public class Spaceship {

    private final PropulsionSystem propulsionSystem;

    public Spaceship(PropulsionSystem propulsionSystem) {
        this.propulsionSystem = propulsionSystem;
    }

    public String fly() {
        return propulsionSystem.engage();
    }
}

Let’s take our new Spaceship design for a spin:

public class OpenClosedPrincipleExample {

    public static void main(String[] args) {
        Spaceship spaceshipWarp = new Spaceship(new WarpDrive());
        System.out.println(spaceshipWarp.fly());
        
        Spaceship spaceshipHoltzman = new Spaceship(new HoltzmanDrive());
        System.out.println(spaceshipHoltzman.fly());
        
        Spaceship spaceshipEm = new Spaceship(new EmDrive());
        System.out.println(spaceshipEm.fly());
    }
}

Unsuprisingly, everything works.

//Console output:
Engaging Warp Drive
Engaging Holtzman Drive
Engaging EmDrive

What happens if we now want to add another propulsion system type? We don’t have to modify the Spaceship ever again, only needing to write a new class implementing the PropulsionSystem interface:

public class Hyperdrive implements PropulsionSystem {

    @Override
    public String engage() {
        return "Engaging Hyperdrive";
    }
}
public class OpenClosedPrincipleExample {

    public static void main(String[] args) {
        Spaceship spaceshipWarp = new Spaceship(new WarpDrive());
        System.out.println(spaceshipWarp.fly());
        
        Spaceship spaceshipHoltzman = new Spaceship(new HoltzmanDrive());
        System.out.println(spaceshipHoltzman.fly());
        
        Spaceship spaceshipEm = new Spaceship(new EmDrive());
        System.out.println(spaceshipEm.fly());
        
        Spaceship spaceshipHyper = new Spaceship(new Hyperdrive());
        System.out.println(spaceshipHyper.fly());
    }
}
//Console output:
Engaging Warp Drive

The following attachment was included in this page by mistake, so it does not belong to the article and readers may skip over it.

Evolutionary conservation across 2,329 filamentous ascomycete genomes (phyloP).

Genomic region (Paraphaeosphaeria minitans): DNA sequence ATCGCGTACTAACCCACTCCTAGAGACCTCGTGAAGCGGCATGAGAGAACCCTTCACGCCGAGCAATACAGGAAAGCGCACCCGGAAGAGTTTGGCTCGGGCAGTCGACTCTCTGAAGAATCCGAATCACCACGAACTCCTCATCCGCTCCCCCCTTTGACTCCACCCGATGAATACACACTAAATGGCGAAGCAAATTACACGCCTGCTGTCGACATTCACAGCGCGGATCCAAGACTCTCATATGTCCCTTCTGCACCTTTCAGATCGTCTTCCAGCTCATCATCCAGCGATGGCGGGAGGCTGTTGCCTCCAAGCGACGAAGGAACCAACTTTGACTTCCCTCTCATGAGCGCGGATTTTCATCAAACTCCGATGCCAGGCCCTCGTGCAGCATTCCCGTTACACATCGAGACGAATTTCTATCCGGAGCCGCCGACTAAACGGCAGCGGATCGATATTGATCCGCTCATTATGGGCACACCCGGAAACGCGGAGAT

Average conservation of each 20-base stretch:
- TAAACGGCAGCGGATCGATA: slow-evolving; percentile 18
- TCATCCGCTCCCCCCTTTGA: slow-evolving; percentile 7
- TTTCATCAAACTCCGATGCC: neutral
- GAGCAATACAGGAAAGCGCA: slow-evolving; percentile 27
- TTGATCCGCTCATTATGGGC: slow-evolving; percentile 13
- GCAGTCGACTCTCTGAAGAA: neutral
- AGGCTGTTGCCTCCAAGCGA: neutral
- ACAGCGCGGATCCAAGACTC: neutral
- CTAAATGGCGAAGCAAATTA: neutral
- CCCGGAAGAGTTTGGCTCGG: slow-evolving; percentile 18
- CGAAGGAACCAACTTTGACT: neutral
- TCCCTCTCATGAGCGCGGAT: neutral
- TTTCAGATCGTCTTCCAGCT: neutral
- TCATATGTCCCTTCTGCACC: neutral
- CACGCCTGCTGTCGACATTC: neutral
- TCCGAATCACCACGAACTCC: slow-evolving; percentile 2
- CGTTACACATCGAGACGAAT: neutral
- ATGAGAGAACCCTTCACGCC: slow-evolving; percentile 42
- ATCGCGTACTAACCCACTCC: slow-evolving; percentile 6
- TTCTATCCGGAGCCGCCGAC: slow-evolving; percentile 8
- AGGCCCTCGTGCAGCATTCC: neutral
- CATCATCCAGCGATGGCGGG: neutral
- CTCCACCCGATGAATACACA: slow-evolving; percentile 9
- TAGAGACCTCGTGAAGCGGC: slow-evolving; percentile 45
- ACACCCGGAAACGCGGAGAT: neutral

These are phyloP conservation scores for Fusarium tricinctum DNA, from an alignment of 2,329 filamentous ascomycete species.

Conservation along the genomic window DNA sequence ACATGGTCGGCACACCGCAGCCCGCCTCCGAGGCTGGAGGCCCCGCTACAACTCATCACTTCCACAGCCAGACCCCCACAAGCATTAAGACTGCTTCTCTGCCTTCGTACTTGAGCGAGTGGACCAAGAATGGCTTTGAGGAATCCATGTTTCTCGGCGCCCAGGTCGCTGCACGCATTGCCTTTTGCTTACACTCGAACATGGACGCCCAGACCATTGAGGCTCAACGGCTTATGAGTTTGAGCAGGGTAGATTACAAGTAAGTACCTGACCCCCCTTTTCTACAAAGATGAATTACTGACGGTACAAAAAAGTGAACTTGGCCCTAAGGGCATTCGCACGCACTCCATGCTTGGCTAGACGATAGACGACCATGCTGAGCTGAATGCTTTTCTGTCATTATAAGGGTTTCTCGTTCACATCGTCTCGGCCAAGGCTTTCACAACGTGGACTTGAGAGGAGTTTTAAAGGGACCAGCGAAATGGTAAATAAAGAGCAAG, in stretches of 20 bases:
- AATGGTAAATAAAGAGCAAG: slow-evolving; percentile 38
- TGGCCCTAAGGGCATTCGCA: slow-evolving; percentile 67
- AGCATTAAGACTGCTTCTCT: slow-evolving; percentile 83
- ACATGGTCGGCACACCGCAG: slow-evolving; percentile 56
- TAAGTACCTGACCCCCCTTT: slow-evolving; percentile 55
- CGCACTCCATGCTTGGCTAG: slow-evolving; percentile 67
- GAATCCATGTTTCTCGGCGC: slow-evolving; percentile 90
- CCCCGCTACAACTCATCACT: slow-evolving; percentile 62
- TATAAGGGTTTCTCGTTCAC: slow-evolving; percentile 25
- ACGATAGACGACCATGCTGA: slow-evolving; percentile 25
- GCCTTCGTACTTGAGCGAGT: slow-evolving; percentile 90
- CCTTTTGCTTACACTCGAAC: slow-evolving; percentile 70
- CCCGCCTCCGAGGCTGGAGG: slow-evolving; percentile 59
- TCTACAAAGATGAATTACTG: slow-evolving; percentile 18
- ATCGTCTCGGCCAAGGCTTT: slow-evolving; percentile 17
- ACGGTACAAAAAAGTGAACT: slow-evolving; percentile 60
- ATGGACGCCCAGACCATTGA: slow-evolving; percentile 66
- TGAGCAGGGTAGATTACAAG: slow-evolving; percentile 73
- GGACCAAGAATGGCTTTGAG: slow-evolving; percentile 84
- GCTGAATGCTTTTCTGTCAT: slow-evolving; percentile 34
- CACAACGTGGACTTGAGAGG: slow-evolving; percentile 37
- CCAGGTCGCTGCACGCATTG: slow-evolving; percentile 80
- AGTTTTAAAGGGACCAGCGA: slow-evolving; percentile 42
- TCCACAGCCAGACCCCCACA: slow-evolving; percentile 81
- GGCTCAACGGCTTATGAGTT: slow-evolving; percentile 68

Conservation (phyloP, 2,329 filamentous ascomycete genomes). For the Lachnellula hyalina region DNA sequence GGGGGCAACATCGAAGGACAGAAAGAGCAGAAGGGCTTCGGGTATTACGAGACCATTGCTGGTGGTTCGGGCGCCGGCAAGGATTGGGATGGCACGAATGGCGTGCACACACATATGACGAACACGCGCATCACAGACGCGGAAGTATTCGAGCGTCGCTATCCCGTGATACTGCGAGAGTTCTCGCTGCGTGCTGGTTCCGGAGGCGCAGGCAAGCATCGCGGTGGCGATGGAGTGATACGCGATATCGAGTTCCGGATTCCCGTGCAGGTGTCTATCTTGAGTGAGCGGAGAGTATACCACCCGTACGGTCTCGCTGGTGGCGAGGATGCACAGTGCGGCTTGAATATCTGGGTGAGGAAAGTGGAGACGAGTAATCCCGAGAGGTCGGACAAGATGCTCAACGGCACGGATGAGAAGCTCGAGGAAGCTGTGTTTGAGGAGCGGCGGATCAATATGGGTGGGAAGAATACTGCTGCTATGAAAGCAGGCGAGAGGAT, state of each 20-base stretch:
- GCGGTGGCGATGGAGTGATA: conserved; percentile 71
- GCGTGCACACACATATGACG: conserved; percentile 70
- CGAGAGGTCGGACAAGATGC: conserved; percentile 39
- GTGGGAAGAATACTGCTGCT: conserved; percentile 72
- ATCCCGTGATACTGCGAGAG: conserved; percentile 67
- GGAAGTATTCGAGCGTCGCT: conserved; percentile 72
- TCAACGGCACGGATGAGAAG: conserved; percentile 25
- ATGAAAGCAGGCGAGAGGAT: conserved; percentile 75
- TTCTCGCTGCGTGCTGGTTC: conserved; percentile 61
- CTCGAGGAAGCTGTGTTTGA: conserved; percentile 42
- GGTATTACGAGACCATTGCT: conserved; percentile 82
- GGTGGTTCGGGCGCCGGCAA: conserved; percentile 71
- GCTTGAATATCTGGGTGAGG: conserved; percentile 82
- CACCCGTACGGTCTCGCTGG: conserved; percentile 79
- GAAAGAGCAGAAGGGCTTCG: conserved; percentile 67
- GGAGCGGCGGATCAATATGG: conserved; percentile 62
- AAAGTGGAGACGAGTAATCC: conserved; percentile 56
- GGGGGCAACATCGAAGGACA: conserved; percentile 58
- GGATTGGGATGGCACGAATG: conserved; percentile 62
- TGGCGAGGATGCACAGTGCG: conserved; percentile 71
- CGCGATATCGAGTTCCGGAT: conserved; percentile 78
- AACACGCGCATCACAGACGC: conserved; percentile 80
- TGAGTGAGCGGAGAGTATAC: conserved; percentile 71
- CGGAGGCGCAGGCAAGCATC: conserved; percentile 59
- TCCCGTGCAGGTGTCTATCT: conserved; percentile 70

Engaging Holtzman Drive
Engaging EmDrive
Engaging Hyperdrive

This code is demonstrably much easier to maintain, more flexible and less prone to breaking. Not only did we not have to add another “if” statement to the Spaceship class, we also did not have to add a new type to the PropulsionSystemType enum (which no longer exists within the code).

We can now outsource building of new propulsion systems and the people working on them don’t need to know how our Spaceship works as long as they use our PropulsionSystem interface. In addition, we can be fairly sure that introducing a new propulsion system won’t break existing ones.

Conclusion

Whenever you need to alter existing code to add new functionality, you run the risk of introducing new bugs to existing features. Therefore, there should be no doubt that following the Open/Closed Principle is incredibly important when writing any advanced application and we should always do our best to create entities which can be extended instead of having to be modified – such practice will lead to code that is both reusable and maintainable, as well as make delivering new features faster (at the small expense of some forethought). Additionally, you must remember that this principle applies to more than just classesevery piece of your system will benefit from being designed in this way and that includes things as small as methods, as well as those as big as modules or whole microservices. Extending software through plugins can be considered a good example of this principle.

You must, however, bear in mind, that no code will ever be completely “closed for modification”, as we simply cannot imagine all possible features it will have to support in its lifetime. As an example, if we wanted our Spaceship to be able to disengage its propulsion system, we would now have to modify the Spaceship class. It is, therefore, important to consciously design our entities, so that they are closed against the most likely changes. Recognizing which changes to guard against takes practice and often requires some amount of domain knowledge. It is prudent to act if you find yourself often coming back to a certain entity – a previously unrecognized abstraction might be lurking there which would allow you to close that entity, making your system more resilient.

Photo by Chuttersnap

Daniel Frąk Written by: